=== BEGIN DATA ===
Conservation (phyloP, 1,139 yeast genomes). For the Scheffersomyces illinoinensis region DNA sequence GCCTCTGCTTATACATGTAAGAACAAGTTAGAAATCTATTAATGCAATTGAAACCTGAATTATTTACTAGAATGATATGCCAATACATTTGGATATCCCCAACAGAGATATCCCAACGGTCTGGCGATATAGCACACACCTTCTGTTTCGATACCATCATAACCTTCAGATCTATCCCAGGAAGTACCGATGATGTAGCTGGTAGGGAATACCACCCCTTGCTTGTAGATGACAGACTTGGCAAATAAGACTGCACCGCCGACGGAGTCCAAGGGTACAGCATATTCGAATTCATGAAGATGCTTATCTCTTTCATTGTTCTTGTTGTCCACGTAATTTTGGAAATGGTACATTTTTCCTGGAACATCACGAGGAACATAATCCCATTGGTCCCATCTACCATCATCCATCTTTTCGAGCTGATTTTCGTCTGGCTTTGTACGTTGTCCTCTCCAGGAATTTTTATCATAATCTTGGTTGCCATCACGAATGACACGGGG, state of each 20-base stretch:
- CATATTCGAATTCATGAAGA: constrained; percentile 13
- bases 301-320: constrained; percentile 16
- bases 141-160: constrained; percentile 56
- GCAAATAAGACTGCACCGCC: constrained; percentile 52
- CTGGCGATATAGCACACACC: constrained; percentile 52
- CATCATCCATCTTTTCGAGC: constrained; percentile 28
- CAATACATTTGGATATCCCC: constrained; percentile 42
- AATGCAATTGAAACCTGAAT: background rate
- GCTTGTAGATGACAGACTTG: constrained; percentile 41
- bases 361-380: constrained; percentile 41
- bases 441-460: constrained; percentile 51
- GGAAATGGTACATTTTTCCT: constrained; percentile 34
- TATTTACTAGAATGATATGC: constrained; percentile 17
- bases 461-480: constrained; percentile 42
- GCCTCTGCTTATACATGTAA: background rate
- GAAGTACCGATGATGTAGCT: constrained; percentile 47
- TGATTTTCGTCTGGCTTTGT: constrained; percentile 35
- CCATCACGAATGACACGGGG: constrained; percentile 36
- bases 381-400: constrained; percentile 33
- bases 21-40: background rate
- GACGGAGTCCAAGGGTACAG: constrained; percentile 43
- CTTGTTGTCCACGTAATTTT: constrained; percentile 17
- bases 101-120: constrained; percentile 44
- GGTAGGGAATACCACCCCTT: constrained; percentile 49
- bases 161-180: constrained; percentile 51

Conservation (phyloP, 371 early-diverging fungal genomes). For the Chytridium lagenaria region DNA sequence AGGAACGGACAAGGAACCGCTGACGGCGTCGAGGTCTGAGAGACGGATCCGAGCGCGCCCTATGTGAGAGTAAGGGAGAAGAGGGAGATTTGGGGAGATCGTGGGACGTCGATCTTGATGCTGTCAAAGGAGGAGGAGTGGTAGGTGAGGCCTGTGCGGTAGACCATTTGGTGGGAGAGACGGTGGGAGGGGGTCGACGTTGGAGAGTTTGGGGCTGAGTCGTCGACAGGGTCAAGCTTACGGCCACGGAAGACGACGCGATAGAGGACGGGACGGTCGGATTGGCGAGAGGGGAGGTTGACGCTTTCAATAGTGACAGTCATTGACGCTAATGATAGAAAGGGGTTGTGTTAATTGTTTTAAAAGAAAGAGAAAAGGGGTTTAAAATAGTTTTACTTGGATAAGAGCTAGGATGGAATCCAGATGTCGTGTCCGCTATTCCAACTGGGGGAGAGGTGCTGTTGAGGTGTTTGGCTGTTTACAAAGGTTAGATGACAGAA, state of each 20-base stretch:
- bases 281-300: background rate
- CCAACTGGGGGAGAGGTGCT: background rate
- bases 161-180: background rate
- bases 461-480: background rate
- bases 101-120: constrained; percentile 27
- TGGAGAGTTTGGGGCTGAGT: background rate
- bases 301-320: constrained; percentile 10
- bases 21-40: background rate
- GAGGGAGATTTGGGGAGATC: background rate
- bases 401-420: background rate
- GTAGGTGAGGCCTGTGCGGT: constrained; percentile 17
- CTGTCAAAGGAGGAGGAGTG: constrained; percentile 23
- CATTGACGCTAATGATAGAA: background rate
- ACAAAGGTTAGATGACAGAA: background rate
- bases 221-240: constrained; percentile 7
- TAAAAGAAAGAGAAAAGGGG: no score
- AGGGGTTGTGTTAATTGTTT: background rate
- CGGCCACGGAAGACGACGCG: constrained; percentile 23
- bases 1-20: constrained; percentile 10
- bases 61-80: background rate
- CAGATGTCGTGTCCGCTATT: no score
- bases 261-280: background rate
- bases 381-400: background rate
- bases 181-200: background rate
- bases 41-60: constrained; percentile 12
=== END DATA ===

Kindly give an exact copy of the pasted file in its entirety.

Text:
Conservation (phyloP, 1,139 yeast genomes). For the Scheffersomyces illinoinensis region DNA sequence GCCTCTGCTTATACATGTAAGAACAAGTTAGAAATCTATTAATGCAATTGAAACCTGAATTATTTACTAGAATGATATGCCAATACATTTGGATATCCCCAACAGAGATATCCCAACGGTCTGGCGATATAGCACACACCTTCTGTTTCGATACCATCATAACCTTCAGATCTATCCCAGGAAGTACCGATGATGTAGCTGGTAGGGAATACCACCCCTTGCTTGTAGATGACAGACTTGGCAAATAAGACTGCACCGCCGACGGAGTCCAAGGGTACAGCATATTCGAATTCATGAAGATGCTTATCTCTTTCATTGTTCTTGTTGTCCACGTAATTTTGGAAATGGTACATTTTTCCTGGAACATCACGAGGAACATAATCCCATTGGTCCCATCTACCATCATCCATCTTTTCGAGCTGATTTTCGTCTGGCTTTGTACGTTGTCCTCTCCAGGAATTTTTATCATAATCTTGGTTGCCATCACGAATGACACGGGG, state of each 20-base stretch:
- CATATTCGAATTCATGAAGA: constrained; percentile 13
- bases 301-320: constrained; percentile 16
- bases 141-160: constrained; percentile 56
- GCAAATAAGACTGCACCGCC: constrained; percentile 52
- CTGGCGATATAGCACACACC: constrained; percentile 52
- CATCATCCATCTTTTCGAGC: constrained; percentile 28
- CAATACATTTGGATATCCCC: constrained; percentile 42
- AATGCAATTGAAACCTGAAT: background rate
- GCTTGTAGATGACAGACTTG: constrained; percentile 41
- bases 361-380: constrained; percentile 41
- bases 441-460: constrained; percentile 51
- GGAAATGGTACATTTTTCCT: constrained; percentile 34
- TATTTACTAGAATGATATGC: constrained; percentile 17
- bases 461-480: constrained; percentile 42
- GCCTCTGCTTATACATGTAA: background rate
- GAAGTACCGATGATGTAGCT: constrained; percentile 47
- TGATTTTCGTCTGGCTTTGT: constrained; percentile 35
- CCATCACGAATGACACGGGG: constrained; percentile 36
- bases 381-400: constrained; percentile 33
- bases 21-40: background rate
- GACGGAGTCCAAGGGTACAG: constrained; percentile 43
- CTTGTTGTCCACGTAATTTT: constrained; percentile 17
- bases 101-120: constrained; percentile 44
- GGTAGGGAATACCACCCCTT: constrained; percentile 49
- bases 161-180: constrained; percentile 51

Conservation (phyloP, 371 early-diverging fungal genomes). For the Chytridium lagenaria region DNA sequence AGGAACGGACAAGGAACCGCTGACGGCGTCGAGGTCTGAGAGACGGATCCGAGCGCGCCCTATGTGAGAGTAAGGGAGAAGAGGGAGATTTGGGGAGATCGTGGGACGTCGATCTTGATGCTGTCAAAGGAGGAGGAGTGGTAGGTGAGGCCTGTGCGGTAGACCATTTGGTGGGAGAGACGGTGGGAGGGGGTCGACGTTGGAGAGTTTGGGGCTGAGTCGTCGACAGGGTCAAGCTTACGGCCACGGAAGACGACGCGATAGAGGACGGGACGGTCGGATTGGCGAGAGGGGAGGTTGACGCTTTCAATAGTGACAGTCATTGACGCTAATGATAGAAAGGGGTTGTGTTAATTGTTTTAAAAGAAAGAGAAAAGGGGTTTAAAATAGTTTTACTTGGATAAGAGCTAGGATGGAATCCAGATGTCGTGTCCGCTATTCCAACTGGGGGAGAGGTGCTGTTGAGGTGTTTGGCTGTTTACAAAGGTTAGATGACAGAA, state of each 20-base stretch:
- bases 281-300: background rate
- CCAACTGGGGGAGAGGTGCT: background rate
- bases 161-180: background rate
- bases 461-480: background rate
- bases 101-120: constrained; percentile 27
- TGGAGAGTTTGGGGCTGAGT: background rate
- bases 301-320: constrained; percentile 10
- bases 21-40: background rate
- GAGGGAGATTTGGGGAGATC: background rate
- bases 401-420: background rate
- GTAGGTGAGGCCTGTGCGGT: constrained; percentile 17
- CTGTCAAAGGAGGAGGAGTG: constrained; percentile 23
- CATTGACGCTAATGATAGAA: background rate
- ACAAAGGTTAGATGACAGAA: background rate
- bases 221-240: constrained; percentile 7
- TAAAAGAAAGAGAAAAGGGG: no score
- AGGGGTTGTGTTAATTGTTT: background rate
- CGGCCACGGAAGACGACGCG: constrained; percentile 23
- bases 1-20: constrained; percentile 10
- bases 61-80: background rate
- CAGATGTCGTGTCCGCTATT: no score
- bases 261-280: background rate
- bases 381-400: background rate
- bases 181-200: background rate
- bases 41-60: constrained; percentile 12